Last summer, I wrote to you about what it was like to be a 1L at a firm and how much I was able to do despite how little we feel like we learn in law school. After having the honor of being asked back to the same firm for this summer, I decided to shake it up a little bit. I was feeling inspired by BuzzFeed’s recent posts of the same nature on Season 6 of Game of Thrones, so I decided to give you all an “unfiltered” peek into what my first week as a summer associate at a firm in Western New York was like, with some Michael Scott references peppered in — because, after all, I do work in an office.
- Heels hurt. I can practically hear my toes monologuing about why they hate me.
- Okay, but the way heels click across a floor makes you sound like a boss. I feel like I’m in the beginning of that Jordan Sparks song. Like, look at me, I’m important, I know where I’m going-
- Uh oh. Where am I going?
Yesterday was a day of celebration for me and my fellow 1Ls. It was the day that the writing competition was due. It was the day that we could finally embrace summer.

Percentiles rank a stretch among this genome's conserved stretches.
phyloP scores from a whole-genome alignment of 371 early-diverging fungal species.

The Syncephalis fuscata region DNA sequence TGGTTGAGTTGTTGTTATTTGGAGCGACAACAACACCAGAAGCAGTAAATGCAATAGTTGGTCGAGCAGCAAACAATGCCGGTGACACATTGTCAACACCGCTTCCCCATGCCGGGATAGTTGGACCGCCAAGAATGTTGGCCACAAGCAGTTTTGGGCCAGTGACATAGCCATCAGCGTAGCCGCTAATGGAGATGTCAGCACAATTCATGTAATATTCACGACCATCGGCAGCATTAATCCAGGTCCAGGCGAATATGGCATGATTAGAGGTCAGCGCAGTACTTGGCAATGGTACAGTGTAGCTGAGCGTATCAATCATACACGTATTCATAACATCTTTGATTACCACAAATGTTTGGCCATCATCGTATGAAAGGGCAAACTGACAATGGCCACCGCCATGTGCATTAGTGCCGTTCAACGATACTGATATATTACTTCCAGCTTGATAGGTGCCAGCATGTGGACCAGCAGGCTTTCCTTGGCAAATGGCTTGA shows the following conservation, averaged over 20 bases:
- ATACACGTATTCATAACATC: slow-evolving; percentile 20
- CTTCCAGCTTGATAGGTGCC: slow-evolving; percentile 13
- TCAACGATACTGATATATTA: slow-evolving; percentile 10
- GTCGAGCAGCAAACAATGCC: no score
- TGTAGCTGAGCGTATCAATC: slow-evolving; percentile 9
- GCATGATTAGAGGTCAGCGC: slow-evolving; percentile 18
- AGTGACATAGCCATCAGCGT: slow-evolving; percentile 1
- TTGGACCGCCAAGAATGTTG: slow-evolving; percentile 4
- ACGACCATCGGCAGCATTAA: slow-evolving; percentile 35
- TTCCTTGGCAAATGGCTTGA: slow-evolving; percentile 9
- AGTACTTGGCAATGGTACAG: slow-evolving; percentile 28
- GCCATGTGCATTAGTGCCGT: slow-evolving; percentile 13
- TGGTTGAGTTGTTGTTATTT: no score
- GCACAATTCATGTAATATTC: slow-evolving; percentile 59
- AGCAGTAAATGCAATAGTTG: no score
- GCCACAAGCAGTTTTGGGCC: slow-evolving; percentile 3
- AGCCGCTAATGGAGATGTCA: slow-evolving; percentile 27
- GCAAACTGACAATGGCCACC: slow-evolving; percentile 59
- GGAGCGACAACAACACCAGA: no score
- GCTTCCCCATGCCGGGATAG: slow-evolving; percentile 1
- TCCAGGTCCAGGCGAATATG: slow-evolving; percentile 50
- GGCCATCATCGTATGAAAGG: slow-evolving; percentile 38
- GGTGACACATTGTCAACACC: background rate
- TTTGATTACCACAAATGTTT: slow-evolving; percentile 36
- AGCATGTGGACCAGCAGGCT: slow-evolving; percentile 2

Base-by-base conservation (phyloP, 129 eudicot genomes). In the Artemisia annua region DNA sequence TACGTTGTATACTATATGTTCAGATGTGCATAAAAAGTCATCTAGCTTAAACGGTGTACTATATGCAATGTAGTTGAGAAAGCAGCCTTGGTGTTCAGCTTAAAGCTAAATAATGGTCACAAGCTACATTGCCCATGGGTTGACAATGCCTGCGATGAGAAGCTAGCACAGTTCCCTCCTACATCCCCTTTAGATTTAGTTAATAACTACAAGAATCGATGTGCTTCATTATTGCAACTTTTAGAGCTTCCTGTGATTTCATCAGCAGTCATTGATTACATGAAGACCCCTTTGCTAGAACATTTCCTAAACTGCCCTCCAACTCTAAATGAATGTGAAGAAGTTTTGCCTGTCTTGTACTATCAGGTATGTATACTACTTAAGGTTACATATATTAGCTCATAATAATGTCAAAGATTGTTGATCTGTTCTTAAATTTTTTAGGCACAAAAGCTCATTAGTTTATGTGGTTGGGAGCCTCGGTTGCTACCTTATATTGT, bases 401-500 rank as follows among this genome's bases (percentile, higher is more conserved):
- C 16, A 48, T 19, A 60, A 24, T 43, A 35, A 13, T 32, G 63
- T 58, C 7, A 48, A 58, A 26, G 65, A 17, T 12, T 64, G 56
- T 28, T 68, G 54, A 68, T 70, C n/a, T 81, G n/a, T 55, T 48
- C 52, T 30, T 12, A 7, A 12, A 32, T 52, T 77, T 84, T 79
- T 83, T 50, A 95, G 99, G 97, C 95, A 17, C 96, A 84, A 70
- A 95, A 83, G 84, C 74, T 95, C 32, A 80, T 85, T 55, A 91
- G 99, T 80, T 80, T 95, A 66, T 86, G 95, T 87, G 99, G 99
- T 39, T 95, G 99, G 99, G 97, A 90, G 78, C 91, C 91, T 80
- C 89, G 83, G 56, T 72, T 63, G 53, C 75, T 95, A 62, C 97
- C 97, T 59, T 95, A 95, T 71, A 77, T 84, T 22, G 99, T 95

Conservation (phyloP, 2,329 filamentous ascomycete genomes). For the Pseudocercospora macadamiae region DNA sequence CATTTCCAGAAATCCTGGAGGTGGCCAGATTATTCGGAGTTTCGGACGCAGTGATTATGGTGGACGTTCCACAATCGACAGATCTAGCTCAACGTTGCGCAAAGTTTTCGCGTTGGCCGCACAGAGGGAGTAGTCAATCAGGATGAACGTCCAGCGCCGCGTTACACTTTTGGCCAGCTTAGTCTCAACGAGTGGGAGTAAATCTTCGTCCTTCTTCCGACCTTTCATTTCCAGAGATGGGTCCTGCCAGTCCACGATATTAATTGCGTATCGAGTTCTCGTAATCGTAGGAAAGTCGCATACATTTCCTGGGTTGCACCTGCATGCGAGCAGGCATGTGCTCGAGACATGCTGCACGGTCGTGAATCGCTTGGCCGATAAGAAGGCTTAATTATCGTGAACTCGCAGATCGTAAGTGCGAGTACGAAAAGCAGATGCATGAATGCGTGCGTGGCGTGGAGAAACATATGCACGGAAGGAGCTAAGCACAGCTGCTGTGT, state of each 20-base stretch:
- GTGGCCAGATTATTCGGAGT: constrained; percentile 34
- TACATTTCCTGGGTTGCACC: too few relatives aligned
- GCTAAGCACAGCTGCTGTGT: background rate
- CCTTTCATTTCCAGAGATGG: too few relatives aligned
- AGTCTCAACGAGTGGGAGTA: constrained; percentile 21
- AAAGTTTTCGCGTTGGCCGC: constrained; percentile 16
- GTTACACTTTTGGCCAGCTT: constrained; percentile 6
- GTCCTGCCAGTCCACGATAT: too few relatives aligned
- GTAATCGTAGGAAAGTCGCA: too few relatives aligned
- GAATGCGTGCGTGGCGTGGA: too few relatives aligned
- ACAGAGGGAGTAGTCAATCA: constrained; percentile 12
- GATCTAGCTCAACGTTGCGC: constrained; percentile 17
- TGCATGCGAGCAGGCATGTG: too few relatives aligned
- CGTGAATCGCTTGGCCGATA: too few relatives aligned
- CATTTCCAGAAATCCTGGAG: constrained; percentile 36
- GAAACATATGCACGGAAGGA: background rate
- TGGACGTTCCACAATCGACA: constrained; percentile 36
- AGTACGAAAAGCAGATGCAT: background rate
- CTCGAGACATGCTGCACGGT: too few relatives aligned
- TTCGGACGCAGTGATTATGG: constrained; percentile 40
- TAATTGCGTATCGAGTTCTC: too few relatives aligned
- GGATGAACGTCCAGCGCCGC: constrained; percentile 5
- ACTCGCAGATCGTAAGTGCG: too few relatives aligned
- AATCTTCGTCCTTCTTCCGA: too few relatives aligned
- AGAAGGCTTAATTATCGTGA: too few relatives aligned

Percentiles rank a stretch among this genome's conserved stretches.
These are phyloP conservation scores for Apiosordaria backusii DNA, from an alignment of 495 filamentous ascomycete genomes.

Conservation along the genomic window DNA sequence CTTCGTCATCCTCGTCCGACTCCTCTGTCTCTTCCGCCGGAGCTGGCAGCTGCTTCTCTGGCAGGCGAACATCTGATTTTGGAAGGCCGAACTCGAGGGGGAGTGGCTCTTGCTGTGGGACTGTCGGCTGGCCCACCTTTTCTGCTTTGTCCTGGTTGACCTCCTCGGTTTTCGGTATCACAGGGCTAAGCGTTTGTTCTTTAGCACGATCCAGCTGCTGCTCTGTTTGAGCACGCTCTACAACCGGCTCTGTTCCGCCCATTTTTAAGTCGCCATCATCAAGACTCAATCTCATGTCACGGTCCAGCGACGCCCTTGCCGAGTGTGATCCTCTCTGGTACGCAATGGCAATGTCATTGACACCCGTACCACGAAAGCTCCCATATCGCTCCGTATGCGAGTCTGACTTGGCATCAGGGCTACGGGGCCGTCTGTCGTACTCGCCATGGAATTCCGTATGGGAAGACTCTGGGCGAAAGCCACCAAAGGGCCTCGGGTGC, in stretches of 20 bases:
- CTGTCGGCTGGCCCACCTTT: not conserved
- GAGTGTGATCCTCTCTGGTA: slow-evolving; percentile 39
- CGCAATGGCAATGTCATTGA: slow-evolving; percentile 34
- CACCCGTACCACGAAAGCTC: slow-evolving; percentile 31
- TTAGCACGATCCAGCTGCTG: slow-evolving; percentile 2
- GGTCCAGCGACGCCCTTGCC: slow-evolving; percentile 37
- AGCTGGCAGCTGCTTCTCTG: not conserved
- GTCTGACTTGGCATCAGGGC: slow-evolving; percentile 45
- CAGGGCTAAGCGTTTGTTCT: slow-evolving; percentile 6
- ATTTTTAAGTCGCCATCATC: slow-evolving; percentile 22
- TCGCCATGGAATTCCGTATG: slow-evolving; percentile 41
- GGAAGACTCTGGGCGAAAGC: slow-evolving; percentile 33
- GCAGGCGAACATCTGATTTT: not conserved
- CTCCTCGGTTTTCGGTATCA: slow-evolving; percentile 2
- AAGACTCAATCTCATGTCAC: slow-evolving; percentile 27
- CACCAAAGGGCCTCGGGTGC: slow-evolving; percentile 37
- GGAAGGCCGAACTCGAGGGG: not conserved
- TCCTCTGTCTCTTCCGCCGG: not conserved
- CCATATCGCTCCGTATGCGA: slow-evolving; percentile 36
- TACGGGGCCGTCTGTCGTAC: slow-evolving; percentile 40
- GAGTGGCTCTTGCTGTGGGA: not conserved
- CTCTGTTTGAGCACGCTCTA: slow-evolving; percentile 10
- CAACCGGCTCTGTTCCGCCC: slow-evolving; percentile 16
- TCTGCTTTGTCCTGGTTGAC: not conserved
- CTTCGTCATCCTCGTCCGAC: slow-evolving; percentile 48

While all of us are understandably eager to have a break from school, I always like to leave a little room for nostalgia. Below are a few anecdotes that I gathered from my 1L friends about their favorite memories from this year, to remind us of what made our first year of law school so special. Enjoy!
Hi everyone! I have the pleasure of hosting a guest blog from Jovalin Dedaj, BC Law ’16. Jovalin and Cristina Manzano, BC Law ’16, recently argued before the Ninth Circuit Court of Appeals.
As a law student, I knew that my legal education would involve reading cases, outlining cases, and studying cases. I certainly did not know (nor did I expect) that as a BC law student, my legal education would also involve arguing a case before the Ninth Circuit Court of Appeals.
Jovalin Dedaj ’16 and Cristina Manzano ’16 at the Ninth Circuit Court of Appeals
When Professor Kari Hong joined the BC faculty in 2012, she brought with her an extensive background in immigration law and appellate work. One of her first initiatives at the law school was setting up the Ninth Circuit Appellate Project (NCAP), a clinic devoted to representing indigent clients in the Ninth Circuit who face immigration consequences for various criminal convictions. I first heard about the clinic as a first-year law student and remember thinking to myself what an intimidating experience it would be to argue a case before a U.S. circuit court of appeals without even having graduated law school! Two years later, the feeling certainly returned the morning of our oral arguments.